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Administrative Closure v. Termination of Immigration Proceedings

January 30, 2018


Administrative Closure v. Termination  of Immigration Proceedings

Author: New York Immigration Attorney Alena Shautsova

I would like to share this article as a little clarification as to what happens in Immigration court (at times) and the difference between two, almost identical decisions (as many clients see them): administrative closure and termination of Immigration proceedings.

In Immigration Court, a person may have various forms of relief, or sometimes, does not have any benefit that he/she qualifies now, but may qualify in the future. Also, sometimes, when a case is pending against a person, he/she cannot apply for a relief, he/she would otherwise qualify for.  For example, a person in removal proceedings, cannot submit he/her application for adjustment of status with USCIS but has to do so with an Immigration Judge (IJ).  A judge has to close a person’s case in court first so that a person can submit his/her application administratively.  Or, in another example, a person with a final order of removal, and an approved I 601A waiver, cannot leave the country without the case being reopened and closed. (If, of course, a person would like to come back to the US after a trip abroad, or if he/she does not want to apply for yet another waiver).

What happens in such situations, that a person’s removal case has to be closed by the judge. But there is a difference in how a judge can “close” a case, depending on the purpose of the closure.

An IJ may administratively close the case: this is not a true closure of the case. An administrative closure simply takes the case off the active court calendar, and a person would not need to come to court for a while (usually it is done to give a person more time to prepare an application or to resolve some other issues that take a long time.) A person with an “administrative closure”, if leaves the country, will be self-deporting him/herself.

An IJ may terminate the proceedings. This means a complete resolution of the case. The proceedings can be terminated with prejudice (it means that the government will not be able to restart the case based on the same grounds); or without prejudice (it means the government will be able to reinstate the removal on the same grounds against the person).

Simply put it, one would want the case to be “terminated” instead of administratively closed. Only those with pending asylum applications, who want to keep an opportunity to extend their EADs would probably prefer an administrative closure instead of a termination.


If you have questions regarding the Immigration court proceedings, reach out to us at  917-885-2261.



January 30, 2016

Motion to Change/Transfer Venue in Immigration Court

Author: New York Immigration Attorney Alena Shautsova

In my practice, quite often I receive a phone call with the following content: “Hello, my name is so and so, my nephew/husband/family friend is in detention in Texas, Virginia, New Jersey… I want the person to be released and be allowed to see an Immigration Judge in New York, where he/she lives/intends to live…”  I say “O’K, let’s see what we can do..” Then, I meet with the calling party and find out the details. Often, the scenario that I have to deal with is that a person was crossing the border, or recently crossed the border and was apprehended by the ICE enforcement. Often, the detained person is very young. But what unites all these calls, is that the person would be detained in a state other than New York,  but  it is New York where the person’s family and friends reside.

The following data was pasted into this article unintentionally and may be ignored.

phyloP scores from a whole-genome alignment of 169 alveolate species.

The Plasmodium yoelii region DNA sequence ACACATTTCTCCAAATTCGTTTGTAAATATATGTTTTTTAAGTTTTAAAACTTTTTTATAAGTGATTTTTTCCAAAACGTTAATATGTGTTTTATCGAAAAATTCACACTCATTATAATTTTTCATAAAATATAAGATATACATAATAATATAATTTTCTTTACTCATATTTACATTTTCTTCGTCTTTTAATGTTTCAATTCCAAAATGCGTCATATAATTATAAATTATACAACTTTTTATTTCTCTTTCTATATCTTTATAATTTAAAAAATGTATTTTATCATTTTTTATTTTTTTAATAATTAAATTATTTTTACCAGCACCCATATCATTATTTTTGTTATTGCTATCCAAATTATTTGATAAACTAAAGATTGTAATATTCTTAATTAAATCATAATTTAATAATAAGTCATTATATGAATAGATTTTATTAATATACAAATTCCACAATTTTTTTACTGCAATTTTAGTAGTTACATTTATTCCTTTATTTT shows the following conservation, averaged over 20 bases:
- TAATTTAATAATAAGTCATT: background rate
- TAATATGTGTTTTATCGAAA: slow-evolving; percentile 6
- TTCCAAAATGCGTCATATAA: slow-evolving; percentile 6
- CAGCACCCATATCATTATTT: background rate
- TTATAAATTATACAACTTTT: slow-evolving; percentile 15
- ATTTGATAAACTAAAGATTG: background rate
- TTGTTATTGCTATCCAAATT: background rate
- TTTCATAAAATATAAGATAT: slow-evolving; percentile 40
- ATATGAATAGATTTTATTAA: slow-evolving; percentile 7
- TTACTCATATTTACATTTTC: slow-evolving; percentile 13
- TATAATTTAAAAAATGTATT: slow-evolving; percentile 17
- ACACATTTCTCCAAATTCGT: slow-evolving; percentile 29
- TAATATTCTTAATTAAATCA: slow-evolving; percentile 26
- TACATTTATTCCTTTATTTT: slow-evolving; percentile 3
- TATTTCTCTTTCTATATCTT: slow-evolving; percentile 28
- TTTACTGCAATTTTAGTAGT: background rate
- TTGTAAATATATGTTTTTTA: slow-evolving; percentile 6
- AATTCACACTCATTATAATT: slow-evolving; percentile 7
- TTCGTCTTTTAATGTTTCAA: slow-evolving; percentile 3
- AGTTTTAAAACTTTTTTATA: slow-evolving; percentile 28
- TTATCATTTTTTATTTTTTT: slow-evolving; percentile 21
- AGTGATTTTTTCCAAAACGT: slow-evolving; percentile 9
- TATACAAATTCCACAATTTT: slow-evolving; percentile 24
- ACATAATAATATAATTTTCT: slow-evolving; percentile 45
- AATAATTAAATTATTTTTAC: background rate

In such a situation, I as a practitioner have to file two motions. First, is a motion for re-determination of the bond consideration so that my client will be released from the ICE custody. (I will address this type of application in a separate blog).

And second, I have to file a motion to change venue of the proceedings, unless my client would like to travel back to TX, VA or MD for his/her future court hearings (which is not the case, of course).

1. When To File For Change of Venue and Why

One should file for change of venue of the proceedings as early as possible. In most cases, a person is being put in removal proceedings within the jurisdiction of the court where the person was detained. For example, J. crossed the border in TX and was apprehend. Even though J intended to reside in NY, and in NY J has all his family members, his court proceedings will be started in TX.  It means that if released from custody, J will have to travel to TX for each and every hearing and J’s witnesses, if any will have to travel to TX as well. Of course, it may not be practical or possible for the witnesses to travel, as well as for J. That is why, as soon as an attorney is retained, and attorney is advised that J can be released to his/her family members in a different state, attorney should file motion to change venue.  It is important to act as quickly as possible: the longer local DHS counsel will be involved in the J’s case, the more reluctant the DHS counsel will be to lose the case from his/her desk. As such, the DHS counsel will have a valid argument that the government will be prejudiced if the motion to change venue is filed late in case.